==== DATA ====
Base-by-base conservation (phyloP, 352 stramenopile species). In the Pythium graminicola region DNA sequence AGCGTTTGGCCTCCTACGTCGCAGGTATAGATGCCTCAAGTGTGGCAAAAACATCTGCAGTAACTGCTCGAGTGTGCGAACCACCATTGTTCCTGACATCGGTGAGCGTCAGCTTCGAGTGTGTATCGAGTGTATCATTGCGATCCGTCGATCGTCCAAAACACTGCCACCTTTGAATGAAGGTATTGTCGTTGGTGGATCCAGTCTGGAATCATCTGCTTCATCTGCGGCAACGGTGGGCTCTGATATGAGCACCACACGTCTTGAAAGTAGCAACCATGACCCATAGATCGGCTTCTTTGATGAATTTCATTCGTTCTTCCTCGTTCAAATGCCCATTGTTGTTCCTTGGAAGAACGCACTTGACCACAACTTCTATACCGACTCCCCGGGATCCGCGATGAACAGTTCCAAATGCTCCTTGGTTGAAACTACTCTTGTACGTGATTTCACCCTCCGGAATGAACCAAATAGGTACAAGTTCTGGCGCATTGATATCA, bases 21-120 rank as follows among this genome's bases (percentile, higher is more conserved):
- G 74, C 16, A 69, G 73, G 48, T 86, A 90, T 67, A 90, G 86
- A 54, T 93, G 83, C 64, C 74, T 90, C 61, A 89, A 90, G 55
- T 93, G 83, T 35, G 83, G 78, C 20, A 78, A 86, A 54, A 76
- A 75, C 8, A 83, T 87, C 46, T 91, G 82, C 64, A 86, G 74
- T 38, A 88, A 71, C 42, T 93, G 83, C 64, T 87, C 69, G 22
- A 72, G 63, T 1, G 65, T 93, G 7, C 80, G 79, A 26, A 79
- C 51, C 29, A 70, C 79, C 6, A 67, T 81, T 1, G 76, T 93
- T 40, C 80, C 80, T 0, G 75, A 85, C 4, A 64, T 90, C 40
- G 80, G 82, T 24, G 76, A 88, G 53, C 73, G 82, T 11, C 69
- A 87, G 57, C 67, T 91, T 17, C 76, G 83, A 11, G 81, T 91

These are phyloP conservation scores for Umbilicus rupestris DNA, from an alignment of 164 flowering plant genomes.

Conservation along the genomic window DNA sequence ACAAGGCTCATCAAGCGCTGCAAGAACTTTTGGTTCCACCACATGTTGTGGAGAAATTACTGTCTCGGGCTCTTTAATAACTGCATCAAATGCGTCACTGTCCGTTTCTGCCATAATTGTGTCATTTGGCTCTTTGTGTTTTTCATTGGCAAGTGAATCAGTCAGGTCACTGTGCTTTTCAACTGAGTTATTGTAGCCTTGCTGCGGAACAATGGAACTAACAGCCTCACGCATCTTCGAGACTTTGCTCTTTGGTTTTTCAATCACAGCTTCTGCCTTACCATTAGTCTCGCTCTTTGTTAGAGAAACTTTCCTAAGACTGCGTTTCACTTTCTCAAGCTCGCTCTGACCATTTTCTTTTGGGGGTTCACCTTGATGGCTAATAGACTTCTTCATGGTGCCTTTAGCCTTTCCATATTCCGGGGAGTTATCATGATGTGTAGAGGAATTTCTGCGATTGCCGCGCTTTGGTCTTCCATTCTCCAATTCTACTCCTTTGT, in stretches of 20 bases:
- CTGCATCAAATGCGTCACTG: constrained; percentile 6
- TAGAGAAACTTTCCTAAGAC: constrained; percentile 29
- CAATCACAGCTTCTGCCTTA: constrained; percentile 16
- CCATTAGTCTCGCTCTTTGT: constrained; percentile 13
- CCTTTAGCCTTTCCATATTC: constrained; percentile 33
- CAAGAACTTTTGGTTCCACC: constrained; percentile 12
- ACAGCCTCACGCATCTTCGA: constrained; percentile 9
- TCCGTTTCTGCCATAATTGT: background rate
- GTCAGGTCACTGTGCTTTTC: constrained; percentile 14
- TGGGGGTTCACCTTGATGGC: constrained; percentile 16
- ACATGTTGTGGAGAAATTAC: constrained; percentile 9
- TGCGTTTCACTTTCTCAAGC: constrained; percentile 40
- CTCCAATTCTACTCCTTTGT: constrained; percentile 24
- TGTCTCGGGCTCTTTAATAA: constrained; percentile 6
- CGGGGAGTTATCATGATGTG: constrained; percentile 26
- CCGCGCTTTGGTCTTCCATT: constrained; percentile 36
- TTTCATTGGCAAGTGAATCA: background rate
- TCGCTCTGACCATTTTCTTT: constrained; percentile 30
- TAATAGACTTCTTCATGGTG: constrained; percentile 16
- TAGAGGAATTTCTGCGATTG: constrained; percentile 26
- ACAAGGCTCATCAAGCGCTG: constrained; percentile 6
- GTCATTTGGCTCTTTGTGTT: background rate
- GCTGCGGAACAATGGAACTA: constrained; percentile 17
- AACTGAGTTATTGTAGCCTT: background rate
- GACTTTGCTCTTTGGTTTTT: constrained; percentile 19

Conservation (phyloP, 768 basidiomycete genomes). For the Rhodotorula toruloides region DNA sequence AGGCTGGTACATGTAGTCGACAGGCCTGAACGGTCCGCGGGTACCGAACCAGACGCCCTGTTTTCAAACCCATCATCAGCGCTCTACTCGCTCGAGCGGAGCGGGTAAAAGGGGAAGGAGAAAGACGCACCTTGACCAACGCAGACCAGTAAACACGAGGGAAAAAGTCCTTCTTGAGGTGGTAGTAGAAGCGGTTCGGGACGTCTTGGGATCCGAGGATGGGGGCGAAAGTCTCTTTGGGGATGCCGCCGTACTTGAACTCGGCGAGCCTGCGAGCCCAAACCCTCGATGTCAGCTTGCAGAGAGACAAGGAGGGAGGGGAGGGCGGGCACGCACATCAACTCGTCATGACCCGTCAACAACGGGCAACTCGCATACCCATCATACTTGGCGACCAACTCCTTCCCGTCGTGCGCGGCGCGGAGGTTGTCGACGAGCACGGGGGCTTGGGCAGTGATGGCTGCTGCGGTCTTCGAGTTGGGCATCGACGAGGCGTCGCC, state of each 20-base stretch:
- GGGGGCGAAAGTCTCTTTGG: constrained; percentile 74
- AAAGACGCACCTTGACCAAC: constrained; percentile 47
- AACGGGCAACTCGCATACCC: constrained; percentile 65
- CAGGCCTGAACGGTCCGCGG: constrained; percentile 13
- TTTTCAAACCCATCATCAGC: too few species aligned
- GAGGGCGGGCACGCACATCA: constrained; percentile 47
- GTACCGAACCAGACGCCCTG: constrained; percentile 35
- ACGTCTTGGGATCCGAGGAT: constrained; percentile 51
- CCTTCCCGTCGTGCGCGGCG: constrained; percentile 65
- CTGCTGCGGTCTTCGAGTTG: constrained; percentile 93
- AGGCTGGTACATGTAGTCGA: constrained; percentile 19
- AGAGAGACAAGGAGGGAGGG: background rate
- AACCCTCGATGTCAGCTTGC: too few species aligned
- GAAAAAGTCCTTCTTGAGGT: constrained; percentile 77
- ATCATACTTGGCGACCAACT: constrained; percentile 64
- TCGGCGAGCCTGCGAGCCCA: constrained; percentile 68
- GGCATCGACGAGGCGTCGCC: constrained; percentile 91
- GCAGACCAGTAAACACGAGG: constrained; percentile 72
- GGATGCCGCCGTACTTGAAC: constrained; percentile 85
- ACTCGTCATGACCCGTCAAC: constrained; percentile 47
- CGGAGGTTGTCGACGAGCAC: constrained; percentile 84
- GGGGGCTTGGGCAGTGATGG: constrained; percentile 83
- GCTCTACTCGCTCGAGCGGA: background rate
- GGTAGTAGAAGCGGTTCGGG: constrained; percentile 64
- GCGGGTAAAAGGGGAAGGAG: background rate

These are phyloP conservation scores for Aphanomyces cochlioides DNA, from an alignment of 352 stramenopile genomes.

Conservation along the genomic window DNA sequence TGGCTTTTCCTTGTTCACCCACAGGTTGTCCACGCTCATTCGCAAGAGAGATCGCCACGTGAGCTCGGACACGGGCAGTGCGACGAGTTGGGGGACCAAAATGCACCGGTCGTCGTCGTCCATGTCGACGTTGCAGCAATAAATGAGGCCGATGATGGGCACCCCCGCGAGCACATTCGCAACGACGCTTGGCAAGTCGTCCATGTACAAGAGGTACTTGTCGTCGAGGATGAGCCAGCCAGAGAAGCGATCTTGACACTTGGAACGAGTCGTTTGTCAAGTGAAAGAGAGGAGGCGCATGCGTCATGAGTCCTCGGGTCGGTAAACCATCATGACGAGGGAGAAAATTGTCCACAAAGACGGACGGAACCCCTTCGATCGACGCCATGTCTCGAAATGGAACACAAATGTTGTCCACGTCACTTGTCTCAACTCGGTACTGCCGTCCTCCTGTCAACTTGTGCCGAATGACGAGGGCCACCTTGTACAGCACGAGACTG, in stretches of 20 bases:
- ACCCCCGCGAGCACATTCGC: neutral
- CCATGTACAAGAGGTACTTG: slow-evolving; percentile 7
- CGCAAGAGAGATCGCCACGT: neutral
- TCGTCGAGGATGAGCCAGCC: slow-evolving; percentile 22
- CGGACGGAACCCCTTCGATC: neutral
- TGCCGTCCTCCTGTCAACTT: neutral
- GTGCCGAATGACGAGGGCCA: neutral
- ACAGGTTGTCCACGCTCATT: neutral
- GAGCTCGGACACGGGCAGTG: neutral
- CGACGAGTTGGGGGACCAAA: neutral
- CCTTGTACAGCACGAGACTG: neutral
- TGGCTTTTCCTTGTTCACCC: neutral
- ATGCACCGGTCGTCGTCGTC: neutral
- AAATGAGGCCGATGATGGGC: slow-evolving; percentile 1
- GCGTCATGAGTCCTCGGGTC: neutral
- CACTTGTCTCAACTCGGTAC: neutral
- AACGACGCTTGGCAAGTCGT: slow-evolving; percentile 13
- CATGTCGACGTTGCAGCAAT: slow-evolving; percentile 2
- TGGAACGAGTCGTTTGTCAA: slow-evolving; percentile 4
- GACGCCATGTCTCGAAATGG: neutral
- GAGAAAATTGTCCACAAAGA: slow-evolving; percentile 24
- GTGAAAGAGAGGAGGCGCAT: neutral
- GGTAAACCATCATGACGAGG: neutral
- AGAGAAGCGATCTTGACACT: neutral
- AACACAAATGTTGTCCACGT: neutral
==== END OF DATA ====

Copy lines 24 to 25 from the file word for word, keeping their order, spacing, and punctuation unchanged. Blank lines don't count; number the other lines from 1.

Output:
- ACATGTTGTGGAGAAATTAC: constrained; percentile 9
- TGCGTTTCACTTTCTCAAGC: constrained; percentile 40